Growing up in a polygamous home, what insights can you offer some of us that grew up in a nuclear family?
The truth of the matter is that I will not even encourage my enemy to go into polygamy. It’s not the best; even my father will always tell you that. He is a polygamist, yet he wouldn’t advice anyone to go into it. Not that we have any bitter experience, but it can never compare with monogamy. I come from a polygamous home and now I am married, but I don’t pray that my husband would ever walk in the way of polygamy, because I can’t just imagine it, having another person to share my husband with, No, no. I can’t just imagine it. Aside that, there is a lot of struggle. But the truth is I don’t have any problem with my family, we live fine - that is the truth. But you cannot rule out little misunderstanding, something that happens too in monogamous family. Still I won’t advice anybody to go into polygamy.
While growing up at what point did you start seeing yourself different from people from another family?
I have always known from childhood that we are different as a movie-making family. I have been acting since I was a small child. I participated in Omo Orukan , a celluloid film, viewed at the National Theatre between 1986-7. I remembered that I was in primary 1 when I participated in that film. I have always seen myself and my family as different from others in the society because we are known everywhere, even where and when we seek to be anonymous.  Even in my primary school, when I had not started acting professional, they still knew. My mate all knew that “that girls’ father is an actor”. Then my father would come to my school for PTA meetings and people knew he was different. By the time I got an admission into the university, I was already a popular actress.  In the class, if they were contribution towards a cause, they would want me to contribute twice as much.
When did you start acting professionally?
I started acting professionally in 2001 when I starred in Omo Olorire, produced by my father, Prince Jide Kosoko. Before then I have been acting, I starred in Ola Abata. It was my father’s movie as well, produced in 1999 and released in 2000. I also participated in Oko Irese, also produced by my dad for Adesqueen production. It was released in 2001. I participated in Omo Olorire (2002) and that was the film that shot me to limelight. Between 1999 and 2002, I featured in my father’s films. From 2002, other producers started beckoning. Iya Rainbow first called me for a role. Alamu S’eniyan was about the second or third movie she cast me in. Same year, Taiwo Hassan, (Ogogo) called me for his movie entitled Tolulope. In 2003, Muyiwa Ademola called me for Ori, a movie that further gave me immense popularity. The movies in featured in during that period gave me momentum - Olorire first, followed by Abe Sekele (by Oga Bello) then Ori, all in 2003.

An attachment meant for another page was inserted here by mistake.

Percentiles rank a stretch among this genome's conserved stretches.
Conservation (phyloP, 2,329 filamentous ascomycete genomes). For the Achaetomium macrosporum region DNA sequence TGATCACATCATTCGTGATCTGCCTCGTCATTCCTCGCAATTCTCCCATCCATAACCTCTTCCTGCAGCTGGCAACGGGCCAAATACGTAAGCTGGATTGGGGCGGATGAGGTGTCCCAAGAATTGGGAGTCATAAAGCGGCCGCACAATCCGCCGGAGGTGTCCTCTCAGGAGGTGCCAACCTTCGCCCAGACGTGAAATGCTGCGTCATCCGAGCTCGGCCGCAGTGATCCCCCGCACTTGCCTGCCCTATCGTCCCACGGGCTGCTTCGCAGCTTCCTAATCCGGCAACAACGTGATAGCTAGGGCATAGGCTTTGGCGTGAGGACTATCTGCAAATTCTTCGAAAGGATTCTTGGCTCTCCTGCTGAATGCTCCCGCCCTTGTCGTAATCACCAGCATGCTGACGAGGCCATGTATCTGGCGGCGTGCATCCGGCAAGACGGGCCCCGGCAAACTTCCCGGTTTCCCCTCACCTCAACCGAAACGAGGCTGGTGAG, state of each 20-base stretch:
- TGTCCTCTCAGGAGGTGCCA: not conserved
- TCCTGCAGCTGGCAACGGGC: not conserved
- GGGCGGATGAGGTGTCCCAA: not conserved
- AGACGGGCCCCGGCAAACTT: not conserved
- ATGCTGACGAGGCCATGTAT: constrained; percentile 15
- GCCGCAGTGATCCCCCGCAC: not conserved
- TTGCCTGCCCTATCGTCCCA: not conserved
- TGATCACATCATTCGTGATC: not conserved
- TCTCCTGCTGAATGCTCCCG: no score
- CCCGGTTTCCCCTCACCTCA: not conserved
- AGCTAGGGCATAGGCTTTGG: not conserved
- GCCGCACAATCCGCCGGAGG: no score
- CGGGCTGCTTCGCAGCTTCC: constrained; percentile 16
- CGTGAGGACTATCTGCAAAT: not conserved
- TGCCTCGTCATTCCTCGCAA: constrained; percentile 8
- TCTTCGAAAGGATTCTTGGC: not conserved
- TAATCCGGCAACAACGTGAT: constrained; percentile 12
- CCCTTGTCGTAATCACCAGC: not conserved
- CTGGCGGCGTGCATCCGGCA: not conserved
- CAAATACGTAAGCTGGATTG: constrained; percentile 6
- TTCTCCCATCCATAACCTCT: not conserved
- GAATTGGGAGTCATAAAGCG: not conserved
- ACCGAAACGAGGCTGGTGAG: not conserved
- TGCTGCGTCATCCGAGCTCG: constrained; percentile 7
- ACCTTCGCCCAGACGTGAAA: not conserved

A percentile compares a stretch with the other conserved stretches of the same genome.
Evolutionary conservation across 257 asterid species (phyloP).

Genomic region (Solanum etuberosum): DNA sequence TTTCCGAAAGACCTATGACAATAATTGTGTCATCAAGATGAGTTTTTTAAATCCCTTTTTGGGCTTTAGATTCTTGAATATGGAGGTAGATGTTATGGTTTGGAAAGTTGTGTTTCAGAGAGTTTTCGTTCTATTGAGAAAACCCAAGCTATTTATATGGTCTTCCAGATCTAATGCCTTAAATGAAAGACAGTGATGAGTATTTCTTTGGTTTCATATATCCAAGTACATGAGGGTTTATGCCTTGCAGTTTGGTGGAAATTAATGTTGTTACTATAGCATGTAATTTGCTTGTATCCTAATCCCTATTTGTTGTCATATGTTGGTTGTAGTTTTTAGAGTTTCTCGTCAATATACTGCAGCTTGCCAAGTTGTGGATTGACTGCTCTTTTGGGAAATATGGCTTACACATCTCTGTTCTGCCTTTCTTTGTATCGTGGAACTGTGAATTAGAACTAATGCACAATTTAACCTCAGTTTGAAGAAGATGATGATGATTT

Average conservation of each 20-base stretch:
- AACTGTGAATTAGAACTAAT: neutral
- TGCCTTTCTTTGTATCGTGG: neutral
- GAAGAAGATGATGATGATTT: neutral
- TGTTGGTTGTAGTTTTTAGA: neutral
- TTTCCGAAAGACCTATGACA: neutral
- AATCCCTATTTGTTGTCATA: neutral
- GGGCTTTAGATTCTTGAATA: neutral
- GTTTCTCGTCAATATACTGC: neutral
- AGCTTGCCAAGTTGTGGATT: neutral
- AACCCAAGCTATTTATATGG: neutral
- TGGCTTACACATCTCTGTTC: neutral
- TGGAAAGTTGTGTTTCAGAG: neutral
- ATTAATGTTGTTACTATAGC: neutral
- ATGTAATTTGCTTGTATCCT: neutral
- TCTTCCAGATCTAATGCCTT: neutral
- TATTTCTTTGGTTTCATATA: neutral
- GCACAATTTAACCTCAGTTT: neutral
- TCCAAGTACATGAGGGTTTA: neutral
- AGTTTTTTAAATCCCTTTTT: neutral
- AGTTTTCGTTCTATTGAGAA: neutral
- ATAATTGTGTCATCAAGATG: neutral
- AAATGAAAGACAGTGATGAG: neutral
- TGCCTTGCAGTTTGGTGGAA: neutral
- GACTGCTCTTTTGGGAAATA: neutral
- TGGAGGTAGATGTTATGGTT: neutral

Since you became professional, how do you pick your roles?
There are lots of movies that I don’t even like my character. Others were not packaged well. Nowadays, I scrutinize my scripts very well and ask myself: is this the kind of movie I can participate in? For instance, some people called me for a job yesterday, they have called this morning, they have been calling since three days ago but I declined their offer. Before I would participate in their film, I must know who the director is. There are some projects, when you see the script, you fall in love with it; but by the time you get to the location, you ask yourself: why am I? A lot of time I felt like returning their money, except that it would amount to a breach of contract. So in recent times, I have rejected a lot of movie roles.  When I was in school, it was easy to turn down movie roles. Once I see the roles and discover that I was to play about 30 scenes – I will miss lectures and my time will be curtailed –I will turn down the offer. The ones I used to accept were the ones that were not good enough. Once they said, “come and do five scenes for us”, I would be interested in that because I knew that my lectures wouldn’t be affected and I’d just be away for one day.
How did you get the roles you played in your father’s movie? Did he create those roles for you?
No. He is a professional. There are times when my stepmother would exclaim, “That’s my role!” but my father would tell her firmly “no, I don’t see you playing that role”.  We are very strict when it comes to casting. In Olorire, I refused vehemently to play the role of my character because then I hadn’t gotten my admission into the university and my priority then was to become a graduate before I took up acting professionally. But my father insisted he couldn’t see another person taking that role. I went to the extent of getting another actress to take my place. But he was assertive that I should take the role. And then my father dictates. Once he tells you that you are doing it, that’s final. So I had to take the role. And it was that movie that shot me to limelight.
What is the next level?
I see myself becoming a director someday.
As a member of Cherubim and Seraphim Church-